Saturday, April 26, 2014


Last year's Divine Mercy Sunday with about 250 in attendance:

Each Divine Mercy Sunday, since the late 1990's at my former parish of the Church of the Most Holy Trinity and here at my current parish, St. Joseph, Divine Mercy Sunday has been celebrated with Solemn Exposition and Benediction of the Most Blessed Sacrament around 1:30 pm to 2:00 pm. Confessions are heard and the Divine Mercy Devotions are prayed at 3:00 PM followed by Benediction of the Most Blessed Sacrament and veneration of the image or icon of Divine Mercy.

It will happen again this Divine Mercy here at St. Joseph Church with Exposition of the Most Blessed Sacrament beginning after the Prayer after Holy Communion (and announcements)at our 12:10 PM Mass, confessions heard and then the Divine Mercy Chaplet, Benediction and veneration of the icon of Divine Mercy.

Both Saint Pope John Paul II and Pope Francis was/is very keen on reviving popular devotions in the Church and there is none better than the Divine Mercy devotions!

Has your parish gotten with the revival of popular devotions program of Pope Francis or not?


Anonymous said...


Anonymous said...


John Nolan said...

I am ambivalent about this cult, however popular it may have become, and in November last year I gave reasons for my misgivings. The objections to Sr Faustina's writings (and those of her clerical backers) advanced by the Holy Office and on more than one occasion by Pope John XXIII seem to be well-founded and not simply a result of mistranslation, as her supporters would have us believe. And John is one of the popes being canonized tomorrow.

Apart from anything else, this particular cult would appear to overlap with, if not supplant, that of the Sacred Heart which is a Feast with its own Mass and Office. We are all in need of divine mercy, and I don't denigrate those who find this devotion useful. The reason why it is attached to this particular Sunday is because of a revelation supposedly given by Our Lord himself to Sr Faustina. Yet even JP II, who campaigned for her rehabilitation before he was elected Pope, beatified her and canonized her, stopped short of replacing the Octave Sunday of Easter with a new Feast.

Sr Faustina writes about Hosts miraculously flying from the tabernacle into her hands. I suppose this makes her the patron saint of Communion in the Hand. I shall be hearing Mass tomorrow in the EF, and shall be spared all this.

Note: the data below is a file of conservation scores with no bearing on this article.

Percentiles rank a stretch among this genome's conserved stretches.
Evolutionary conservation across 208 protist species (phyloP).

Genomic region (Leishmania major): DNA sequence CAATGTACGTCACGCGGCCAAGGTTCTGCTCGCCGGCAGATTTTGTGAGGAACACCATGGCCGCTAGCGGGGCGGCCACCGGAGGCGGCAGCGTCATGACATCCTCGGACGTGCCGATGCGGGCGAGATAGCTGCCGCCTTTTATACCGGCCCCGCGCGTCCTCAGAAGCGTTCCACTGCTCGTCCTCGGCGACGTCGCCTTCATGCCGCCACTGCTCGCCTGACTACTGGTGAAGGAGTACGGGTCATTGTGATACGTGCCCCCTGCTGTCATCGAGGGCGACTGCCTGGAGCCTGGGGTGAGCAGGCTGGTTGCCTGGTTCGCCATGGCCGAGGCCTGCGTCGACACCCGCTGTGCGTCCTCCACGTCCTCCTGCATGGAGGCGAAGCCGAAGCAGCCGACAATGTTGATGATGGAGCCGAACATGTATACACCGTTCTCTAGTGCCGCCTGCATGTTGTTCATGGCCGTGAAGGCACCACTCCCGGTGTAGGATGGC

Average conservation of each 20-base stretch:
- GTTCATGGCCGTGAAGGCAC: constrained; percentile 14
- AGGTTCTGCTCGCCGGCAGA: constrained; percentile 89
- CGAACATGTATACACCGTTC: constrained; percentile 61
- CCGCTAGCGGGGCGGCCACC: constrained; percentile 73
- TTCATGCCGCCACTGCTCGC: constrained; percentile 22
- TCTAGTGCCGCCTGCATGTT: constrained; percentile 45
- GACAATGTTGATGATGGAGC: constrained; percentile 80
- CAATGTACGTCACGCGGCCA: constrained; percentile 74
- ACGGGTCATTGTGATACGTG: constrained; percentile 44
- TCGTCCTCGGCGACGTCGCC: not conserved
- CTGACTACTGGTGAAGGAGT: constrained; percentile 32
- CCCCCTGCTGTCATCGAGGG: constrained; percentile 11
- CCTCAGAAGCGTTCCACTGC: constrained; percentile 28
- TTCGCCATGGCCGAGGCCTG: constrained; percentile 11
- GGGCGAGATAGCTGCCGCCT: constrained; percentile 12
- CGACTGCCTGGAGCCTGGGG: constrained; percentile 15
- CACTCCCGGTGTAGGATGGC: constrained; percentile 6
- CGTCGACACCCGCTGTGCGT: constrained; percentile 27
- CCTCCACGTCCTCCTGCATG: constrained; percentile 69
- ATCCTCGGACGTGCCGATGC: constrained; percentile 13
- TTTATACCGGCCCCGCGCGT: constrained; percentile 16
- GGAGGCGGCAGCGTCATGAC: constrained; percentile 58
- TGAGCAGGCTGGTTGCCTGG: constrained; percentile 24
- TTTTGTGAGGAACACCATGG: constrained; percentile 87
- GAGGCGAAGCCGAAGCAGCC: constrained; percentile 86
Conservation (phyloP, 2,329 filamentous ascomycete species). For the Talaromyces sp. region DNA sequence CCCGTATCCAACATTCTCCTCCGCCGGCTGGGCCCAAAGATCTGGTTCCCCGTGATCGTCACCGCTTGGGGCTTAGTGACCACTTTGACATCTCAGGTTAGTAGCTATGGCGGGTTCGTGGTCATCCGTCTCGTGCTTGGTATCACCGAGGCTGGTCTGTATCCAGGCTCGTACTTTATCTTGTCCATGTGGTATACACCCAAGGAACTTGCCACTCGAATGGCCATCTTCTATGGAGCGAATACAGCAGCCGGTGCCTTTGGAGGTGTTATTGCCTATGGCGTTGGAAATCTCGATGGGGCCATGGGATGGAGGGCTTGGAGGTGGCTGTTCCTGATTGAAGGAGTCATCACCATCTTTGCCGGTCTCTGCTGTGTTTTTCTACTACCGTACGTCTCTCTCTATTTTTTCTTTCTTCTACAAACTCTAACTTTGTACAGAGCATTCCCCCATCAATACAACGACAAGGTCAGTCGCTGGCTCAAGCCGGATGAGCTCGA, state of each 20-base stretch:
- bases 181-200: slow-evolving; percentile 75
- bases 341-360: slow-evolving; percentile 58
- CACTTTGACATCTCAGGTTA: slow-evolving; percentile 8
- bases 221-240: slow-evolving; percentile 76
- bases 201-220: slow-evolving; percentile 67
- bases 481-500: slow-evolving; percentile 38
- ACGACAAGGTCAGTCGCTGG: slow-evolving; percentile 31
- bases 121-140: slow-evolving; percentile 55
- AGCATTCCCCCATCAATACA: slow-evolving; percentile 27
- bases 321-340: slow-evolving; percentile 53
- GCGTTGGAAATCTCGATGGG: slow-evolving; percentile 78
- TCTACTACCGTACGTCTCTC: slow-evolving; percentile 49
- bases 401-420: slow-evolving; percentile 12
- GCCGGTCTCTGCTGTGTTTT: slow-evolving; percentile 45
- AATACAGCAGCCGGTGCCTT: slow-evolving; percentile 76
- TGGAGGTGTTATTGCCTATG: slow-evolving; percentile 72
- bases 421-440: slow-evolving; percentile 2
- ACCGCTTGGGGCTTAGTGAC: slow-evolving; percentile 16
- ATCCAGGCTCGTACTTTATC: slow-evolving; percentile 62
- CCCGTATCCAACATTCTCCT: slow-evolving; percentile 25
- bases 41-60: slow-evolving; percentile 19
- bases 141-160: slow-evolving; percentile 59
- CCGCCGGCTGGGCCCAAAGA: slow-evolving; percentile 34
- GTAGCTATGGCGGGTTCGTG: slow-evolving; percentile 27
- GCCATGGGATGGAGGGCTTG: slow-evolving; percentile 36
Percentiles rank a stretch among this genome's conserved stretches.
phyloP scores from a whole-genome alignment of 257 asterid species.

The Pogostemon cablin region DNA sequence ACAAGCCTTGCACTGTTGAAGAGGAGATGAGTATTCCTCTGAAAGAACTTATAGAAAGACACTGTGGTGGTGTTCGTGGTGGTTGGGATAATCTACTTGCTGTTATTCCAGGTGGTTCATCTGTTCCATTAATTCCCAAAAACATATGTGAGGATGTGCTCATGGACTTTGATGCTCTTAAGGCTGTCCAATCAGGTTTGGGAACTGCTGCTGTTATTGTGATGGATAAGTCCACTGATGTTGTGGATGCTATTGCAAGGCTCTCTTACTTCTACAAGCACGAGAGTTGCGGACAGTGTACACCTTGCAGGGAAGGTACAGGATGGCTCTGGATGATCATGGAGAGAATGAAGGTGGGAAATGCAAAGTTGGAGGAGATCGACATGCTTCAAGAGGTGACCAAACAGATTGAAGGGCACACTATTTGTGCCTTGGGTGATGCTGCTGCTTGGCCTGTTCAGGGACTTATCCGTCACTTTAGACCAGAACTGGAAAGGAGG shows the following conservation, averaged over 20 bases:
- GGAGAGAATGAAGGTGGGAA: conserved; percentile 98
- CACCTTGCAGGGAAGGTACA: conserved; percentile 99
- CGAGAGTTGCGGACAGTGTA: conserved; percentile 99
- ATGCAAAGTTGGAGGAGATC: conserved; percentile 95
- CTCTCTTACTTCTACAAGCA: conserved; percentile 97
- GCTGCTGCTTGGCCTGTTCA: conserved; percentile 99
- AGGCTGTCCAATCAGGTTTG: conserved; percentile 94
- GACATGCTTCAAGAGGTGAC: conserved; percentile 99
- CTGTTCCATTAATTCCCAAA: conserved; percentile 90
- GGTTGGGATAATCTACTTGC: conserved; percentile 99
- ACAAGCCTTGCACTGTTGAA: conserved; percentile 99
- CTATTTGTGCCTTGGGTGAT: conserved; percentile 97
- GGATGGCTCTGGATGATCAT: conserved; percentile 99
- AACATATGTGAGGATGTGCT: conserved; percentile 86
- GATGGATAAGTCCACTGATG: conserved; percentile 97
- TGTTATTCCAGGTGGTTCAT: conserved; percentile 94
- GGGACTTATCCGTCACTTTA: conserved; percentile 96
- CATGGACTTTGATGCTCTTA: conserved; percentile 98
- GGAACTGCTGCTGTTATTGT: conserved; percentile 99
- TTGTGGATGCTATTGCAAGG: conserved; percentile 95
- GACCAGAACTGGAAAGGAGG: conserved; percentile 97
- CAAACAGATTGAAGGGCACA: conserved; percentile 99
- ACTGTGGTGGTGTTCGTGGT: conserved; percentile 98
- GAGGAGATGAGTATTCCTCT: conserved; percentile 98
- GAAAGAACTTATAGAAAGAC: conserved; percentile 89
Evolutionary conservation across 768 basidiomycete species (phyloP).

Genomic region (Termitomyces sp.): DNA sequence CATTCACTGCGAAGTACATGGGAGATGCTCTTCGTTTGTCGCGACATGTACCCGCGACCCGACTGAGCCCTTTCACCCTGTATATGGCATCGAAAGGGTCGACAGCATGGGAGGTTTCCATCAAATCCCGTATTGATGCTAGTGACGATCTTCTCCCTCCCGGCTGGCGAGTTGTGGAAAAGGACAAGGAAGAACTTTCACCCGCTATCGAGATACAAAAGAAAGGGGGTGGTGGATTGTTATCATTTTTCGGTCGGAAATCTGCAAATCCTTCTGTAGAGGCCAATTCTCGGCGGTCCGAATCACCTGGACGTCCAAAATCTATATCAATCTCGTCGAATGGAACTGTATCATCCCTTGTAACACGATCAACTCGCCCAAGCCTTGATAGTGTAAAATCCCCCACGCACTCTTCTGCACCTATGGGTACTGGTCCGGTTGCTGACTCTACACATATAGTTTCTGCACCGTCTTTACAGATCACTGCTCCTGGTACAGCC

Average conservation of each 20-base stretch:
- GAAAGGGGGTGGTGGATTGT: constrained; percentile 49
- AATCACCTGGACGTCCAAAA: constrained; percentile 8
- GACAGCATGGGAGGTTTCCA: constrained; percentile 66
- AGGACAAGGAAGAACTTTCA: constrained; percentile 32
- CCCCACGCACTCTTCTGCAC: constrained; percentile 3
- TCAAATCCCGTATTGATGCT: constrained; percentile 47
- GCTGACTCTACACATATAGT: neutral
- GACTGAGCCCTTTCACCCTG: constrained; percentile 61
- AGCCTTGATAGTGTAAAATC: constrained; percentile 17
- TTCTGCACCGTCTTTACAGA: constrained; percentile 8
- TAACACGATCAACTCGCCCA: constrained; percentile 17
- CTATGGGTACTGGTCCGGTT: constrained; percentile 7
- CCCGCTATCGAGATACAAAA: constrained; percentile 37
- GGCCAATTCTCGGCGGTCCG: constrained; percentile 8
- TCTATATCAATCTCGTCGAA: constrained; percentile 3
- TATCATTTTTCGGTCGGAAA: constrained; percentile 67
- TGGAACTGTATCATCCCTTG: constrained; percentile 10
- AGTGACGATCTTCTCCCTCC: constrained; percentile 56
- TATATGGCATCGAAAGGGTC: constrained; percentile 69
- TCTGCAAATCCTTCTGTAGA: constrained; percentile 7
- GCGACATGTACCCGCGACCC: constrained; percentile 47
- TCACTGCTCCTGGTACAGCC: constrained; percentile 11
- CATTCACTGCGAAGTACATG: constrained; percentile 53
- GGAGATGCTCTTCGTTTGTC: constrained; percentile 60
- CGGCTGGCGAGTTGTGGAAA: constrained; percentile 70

Anonymous said...

John, I am not ambivalent about "this cult"--the Chaplet of Divine Mercy, said daily before the exposed Blessed Sacrament, is a personal devotion.

And aside from how you or I may feel, the Church has granted a plenary indulgence (under the usual conditions) to anyone who participates in appropriate Divine Mercy devotions in a church on the Octave Sunday of Easter (which so far as I know is the only tangible thing "Divine Mercy Sunday" means).

So in attending Mass the EF tomorrow, as I do every Sunday without exception, I will not be "spared all this". For after the TLM our Latin Mass schola will lead all who wish to stay in singing the Divine Mercy chaplet.

Rood Screen said...

I think I have an understanding of John Nolan's concerns, but this is not a feast of Sr. Faustina, but a Paschal Octave day named in celebration of Our Lord's mercy. If we focus on Divine Mercy this Sunday, rather than on private revelations, then everything should be fine.

Rood Screen said...

My little 85 family parish in the mountains will have three hours of solemn exposition, from 3pm to 6pm.

George said...

St Faustina-Mystic and prophet

She only had a few years of formal education.

She had a vision that the feast of the Divine Mercy would be celebrated in her local chapel and would be attended by large crowds and also that the same celebration would be held in Rome attended by the Pope.

Prior to the oubreak of WWII Faustina predicted that "there will be a a terrible, terrible war" and asked the nuns to pray for Poland. In 1939, a year after Faustina's death when Archbishop Jałbrzykowski noticed that her predictions about the war had come to pass, he allowed public access to the Divine Mercy image which led to the spread of the Divine Mercy devotion

She prophesied that there would be a ban on her writings

In 1959, the Holy Office issued a notification that forbade circulation of "images and writings that promote devotion to Divine Mercy in the forms proposed by Sister Faustina" The negative judgement of the Holy Office was based both on a faulty translation of the Diary and what appeared at the time to be a minor theological problem with something in her writing.

Then, on 15 April 1978, the Congregation for the Doctrine of the Faith issued a new notification, signed by the Prefect and the Secretary of the Congregation, that rescinded the previous one, reversing the ban on circulation of Faustina's work. This all came about because of the work of Karol Wojtyła of Kraków (this occurred prior to him being elected Pope). Because of his work, all previous objections to her writings had been satisfied.

A lot of unlikely things had to transpire before the realization of the Feast of Divine Mercy. It is not difficult to imagine a supernatural hand in all this.

Anonymous said...

There is no "Divine Mercy Sunday" without Sr. Faustina. One cannot fully appreciate the apparition of the BVM at Lourdes without St. Catherine Laboure, or Our Lady of Guadalupe without St. Juan Diego and his tilma.